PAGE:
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CallMeVilla 03-25-2013 05:56 PM

Using Air Admittance Valves (AAV)
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I am looking at using a AAV for a new project. There is no way I can vent the lavatory without using one. I also want to do the same with a toilet.

Have you used an AAV and what are the limitations?

The Rectorseal brand seems to work for 1 1/2" applications but our code now calls for 2" lines for sinks. How did you resolve this?

The toilet drain is obviosuly much larger. Can an AAV be used in that application?

Thanks to my friends and pros who typically have great advaice!

nealtw 03-25-2013 06:40 PM

It does not account for sewer gas. It can build up and force its way thru the water and into the living space

CallMeVilla 03-25-2013 07:56 PM

Actually, they do resist sewer gasses rather well. The device engineering is setup in such a way that sewer gas back pressure forces them to seal even harder. They only open when the "call" for air-behind-water is present. They have been in use in the USA for 25 years and 20 million have been installed. There is a divided opinion but AAV's are permitted by the Uniform Plumbing Code. Section 911.0 which allows the engineering of a vent system.

I'd really like to hear from anyone who has used them. Any takers??

nealtw 03-25-2013 09:13 PM

If you keep reading, there will still be some max distance from the nearest vent in the building. The problem with gas isn't that your valve leaks. It is lighter than air and will create pressure in the pipe, at some point it has enough pressure to burst thru the water in the trap.

nealtw 03-25-2013 09:24 PM

I found this one for you to read.

CallMeVilla 03-26-2013 11:00 AM

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Since we are on a main line, not a septic, I think the article you found is not applicable. Found a new manufacturer and they provided this pic. Notice they have applications for bath, sink and toilet. I will be calling them today to get more details.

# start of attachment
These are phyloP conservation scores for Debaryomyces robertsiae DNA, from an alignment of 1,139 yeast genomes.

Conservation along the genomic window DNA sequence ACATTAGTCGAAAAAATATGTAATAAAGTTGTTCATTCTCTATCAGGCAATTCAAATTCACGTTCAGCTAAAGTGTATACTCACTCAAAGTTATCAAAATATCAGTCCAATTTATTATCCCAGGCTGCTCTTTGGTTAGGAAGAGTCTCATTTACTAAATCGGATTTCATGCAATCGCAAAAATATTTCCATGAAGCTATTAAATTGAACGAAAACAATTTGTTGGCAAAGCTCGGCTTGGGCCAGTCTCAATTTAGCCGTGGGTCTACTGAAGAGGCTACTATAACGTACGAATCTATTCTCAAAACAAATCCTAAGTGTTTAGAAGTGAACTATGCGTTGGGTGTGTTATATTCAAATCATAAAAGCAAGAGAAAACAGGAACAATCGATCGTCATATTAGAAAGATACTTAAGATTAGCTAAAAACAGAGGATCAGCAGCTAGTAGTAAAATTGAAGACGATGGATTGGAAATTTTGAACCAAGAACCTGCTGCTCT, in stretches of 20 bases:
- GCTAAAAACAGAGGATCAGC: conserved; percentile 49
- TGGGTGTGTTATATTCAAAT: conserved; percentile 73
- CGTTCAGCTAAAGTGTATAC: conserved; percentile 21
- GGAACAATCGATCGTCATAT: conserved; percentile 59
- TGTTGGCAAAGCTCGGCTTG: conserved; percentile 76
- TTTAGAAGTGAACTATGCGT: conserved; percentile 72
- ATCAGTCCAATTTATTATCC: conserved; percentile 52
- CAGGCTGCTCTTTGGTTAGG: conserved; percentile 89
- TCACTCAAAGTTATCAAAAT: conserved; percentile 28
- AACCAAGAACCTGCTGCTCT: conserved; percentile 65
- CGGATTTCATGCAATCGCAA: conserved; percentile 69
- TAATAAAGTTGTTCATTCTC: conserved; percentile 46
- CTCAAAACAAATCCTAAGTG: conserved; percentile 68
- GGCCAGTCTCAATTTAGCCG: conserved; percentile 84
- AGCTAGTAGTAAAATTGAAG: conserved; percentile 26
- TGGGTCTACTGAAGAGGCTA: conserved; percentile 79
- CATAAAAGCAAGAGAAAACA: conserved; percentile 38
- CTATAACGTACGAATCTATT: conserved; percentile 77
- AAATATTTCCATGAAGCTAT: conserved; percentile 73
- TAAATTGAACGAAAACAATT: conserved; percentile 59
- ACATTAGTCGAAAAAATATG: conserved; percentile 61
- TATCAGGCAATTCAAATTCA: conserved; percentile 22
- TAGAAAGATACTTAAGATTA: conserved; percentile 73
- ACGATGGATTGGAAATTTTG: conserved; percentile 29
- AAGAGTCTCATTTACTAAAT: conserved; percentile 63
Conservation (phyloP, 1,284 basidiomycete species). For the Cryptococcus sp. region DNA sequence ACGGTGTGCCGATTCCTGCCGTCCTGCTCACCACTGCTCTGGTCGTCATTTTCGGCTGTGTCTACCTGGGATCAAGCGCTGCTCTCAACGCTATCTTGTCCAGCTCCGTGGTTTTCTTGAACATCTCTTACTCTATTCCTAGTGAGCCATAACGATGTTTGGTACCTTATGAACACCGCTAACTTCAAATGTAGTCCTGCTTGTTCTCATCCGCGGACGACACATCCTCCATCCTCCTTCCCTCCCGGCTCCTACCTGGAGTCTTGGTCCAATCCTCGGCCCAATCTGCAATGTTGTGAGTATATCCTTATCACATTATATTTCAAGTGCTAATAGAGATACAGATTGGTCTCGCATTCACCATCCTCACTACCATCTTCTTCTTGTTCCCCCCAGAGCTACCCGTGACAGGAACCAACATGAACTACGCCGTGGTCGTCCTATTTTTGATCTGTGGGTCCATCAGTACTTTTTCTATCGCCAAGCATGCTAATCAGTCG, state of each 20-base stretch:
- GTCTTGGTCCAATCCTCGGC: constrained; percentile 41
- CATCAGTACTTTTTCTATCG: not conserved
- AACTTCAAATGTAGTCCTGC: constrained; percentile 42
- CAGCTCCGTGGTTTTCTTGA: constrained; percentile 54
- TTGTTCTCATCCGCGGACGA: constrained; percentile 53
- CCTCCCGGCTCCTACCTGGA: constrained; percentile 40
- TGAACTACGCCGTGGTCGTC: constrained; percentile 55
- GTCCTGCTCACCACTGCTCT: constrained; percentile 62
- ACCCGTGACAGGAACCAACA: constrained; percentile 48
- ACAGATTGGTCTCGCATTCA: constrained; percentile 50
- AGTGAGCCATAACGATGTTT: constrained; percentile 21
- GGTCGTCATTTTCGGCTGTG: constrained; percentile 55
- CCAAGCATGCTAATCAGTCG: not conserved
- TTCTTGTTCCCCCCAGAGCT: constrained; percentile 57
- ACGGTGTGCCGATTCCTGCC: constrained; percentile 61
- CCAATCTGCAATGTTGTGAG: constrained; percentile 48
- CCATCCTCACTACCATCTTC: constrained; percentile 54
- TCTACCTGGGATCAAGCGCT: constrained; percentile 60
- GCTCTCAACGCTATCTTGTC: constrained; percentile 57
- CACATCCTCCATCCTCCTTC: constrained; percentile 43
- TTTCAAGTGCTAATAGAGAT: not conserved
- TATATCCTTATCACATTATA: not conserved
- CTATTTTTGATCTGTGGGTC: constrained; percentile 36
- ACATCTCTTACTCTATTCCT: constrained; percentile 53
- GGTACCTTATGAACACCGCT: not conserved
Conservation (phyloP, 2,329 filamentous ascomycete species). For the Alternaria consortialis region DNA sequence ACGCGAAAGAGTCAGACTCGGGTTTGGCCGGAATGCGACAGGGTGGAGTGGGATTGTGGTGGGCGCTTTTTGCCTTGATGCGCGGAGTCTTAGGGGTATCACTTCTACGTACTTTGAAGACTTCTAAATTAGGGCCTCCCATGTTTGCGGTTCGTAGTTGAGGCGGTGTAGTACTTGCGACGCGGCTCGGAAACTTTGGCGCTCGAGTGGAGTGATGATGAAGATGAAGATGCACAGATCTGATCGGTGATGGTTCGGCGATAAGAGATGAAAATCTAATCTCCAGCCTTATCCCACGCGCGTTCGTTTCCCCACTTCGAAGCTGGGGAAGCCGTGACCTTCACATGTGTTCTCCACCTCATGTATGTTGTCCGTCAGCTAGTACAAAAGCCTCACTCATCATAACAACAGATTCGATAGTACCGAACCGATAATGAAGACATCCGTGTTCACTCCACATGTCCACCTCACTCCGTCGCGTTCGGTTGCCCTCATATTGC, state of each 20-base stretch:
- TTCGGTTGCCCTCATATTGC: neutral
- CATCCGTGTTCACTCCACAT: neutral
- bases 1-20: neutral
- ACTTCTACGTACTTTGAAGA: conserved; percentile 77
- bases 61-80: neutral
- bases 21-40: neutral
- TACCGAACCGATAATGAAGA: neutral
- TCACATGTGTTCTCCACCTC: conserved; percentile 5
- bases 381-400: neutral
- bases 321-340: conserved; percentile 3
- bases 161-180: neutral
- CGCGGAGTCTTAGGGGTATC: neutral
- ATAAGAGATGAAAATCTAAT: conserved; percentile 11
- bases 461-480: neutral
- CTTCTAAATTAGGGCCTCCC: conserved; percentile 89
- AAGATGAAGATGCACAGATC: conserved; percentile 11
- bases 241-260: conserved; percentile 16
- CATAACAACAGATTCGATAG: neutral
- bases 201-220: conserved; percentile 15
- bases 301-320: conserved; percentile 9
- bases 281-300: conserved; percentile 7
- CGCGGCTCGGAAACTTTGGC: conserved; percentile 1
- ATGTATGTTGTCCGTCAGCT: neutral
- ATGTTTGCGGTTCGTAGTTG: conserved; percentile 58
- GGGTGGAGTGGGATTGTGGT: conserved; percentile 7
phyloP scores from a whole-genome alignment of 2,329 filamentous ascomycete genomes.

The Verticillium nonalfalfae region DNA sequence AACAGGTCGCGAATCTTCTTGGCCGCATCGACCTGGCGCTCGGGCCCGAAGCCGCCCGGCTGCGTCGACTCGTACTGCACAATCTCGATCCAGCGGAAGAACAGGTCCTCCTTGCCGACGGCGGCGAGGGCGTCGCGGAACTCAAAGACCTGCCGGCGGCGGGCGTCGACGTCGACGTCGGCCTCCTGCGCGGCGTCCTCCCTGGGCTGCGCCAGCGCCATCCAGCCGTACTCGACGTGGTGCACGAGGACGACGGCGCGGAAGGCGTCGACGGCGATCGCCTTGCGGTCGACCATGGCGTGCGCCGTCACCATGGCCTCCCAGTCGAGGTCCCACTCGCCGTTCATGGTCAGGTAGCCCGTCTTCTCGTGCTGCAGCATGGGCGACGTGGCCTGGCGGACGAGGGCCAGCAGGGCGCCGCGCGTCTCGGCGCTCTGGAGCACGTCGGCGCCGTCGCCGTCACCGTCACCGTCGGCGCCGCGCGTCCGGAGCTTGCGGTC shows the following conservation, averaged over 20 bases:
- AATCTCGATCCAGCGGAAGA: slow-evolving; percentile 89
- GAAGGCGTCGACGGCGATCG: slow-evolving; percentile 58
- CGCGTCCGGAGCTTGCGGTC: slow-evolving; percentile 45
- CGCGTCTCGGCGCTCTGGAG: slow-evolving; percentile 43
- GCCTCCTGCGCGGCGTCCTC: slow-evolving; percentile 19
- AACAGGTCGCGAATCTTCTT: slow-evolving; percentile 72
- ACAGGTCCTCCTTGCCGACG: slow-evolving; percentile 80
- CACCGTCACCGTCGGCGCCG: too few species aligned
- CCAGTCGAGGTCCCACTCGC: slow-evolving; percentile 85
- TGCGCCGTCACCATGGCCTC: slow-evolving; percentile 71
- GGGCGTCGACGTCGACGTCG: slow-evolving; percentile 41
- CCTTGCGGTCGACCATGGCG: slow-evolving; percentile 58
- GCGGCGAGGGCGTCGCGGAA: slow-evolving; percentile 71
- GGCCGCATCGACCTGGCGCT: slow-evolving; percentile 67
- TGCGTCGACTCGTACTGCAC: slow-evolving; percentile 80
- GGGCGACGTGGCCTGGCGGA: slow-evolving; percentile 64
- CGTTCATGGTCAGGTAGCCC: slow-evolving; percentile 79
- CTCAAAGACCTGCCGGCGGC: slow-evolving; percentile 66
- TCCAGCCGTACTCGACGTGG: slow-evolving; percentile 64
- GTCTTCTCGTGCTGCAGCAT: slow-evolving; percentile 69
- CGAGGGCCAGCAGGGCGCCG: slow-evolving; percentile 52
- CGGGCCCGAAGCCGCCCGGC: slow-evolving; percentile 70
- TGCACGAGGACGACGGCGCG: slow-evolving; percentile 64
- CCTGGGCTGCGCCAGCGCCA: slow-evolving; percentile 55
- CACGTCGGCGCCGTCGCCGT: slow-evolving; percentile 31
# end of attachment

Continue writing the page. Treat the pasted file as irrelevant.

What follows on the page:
nealtw 03-26-2013 12:21 PM

Lower on the first page he talks about pressure in the pipes
This Brand has been in England for a while
These people all think they have faulty valves and likely they have high pressure
The vent has two jobs to do. 1. Allow air in, your valve does that. 2. Allow gasses from the street a place to escape.

The question becomes, height. When your valve open and allows air in as air is lighter than the gas it will follow the water down the pipe. So givin some time the gas will displace all the air in the pipe down to the next level where it can escape. If the distance down is 10 ft and you have a considerable amount of sq inches of gas pushing up. What is that pressure and how much pressure can the few inches of water in the sink trap hold back.

That is why I suggested reading further in the code. Write now your finding everything to back up what you want to do. You also have to put on a negitive hat so you can have a fair arguement with yourself.:p

nealtw 03-26-2013 01:38 PM

U.S.Code Acceptance

AAVs are accepted by major model building and plumbing codes, including IRC 2003, for single or multi family residential construction, and by American Society of Sanitation Engineers (ASSE). However, some local code authorities may be unfamiliar with Air Admittance Valves or reluctant to accept them despite code listing. Prior to using an AAV, an installer should contact the local building code official for specific approval status. In the United States, one open-air plumbing vent per structure is required.

This all I have been able to find and it's someones opinion, but you might be allright

CallMeVilla 03-26-2013 02:27 PM

I am not totally sold on the AAV solution. There is a connection to the standard vent stack in the run ... but it is quite a way away, so I want to use the AAV to supplement the venting, not to completely substitute for it. Code DOES NOT allow the AAV to be the only vent access in the waste run.

We have not opened the walls yet, so I have to wait for that to take measurements. Will brief you along the way as the project develops. Since this is an historic structure, we cannot add new vent stacks to the roof line ... worse, the exterior walls are filled concrete block, making pipe runs very difficult.


nealtw 03-26-2013 03:08 PM

When something is close to code, it's not about the inches to make it code, it's more important to understand what problem the code is trying to solve and then see if you are in fact solving that problem. Good luck, historic stuff is worst.

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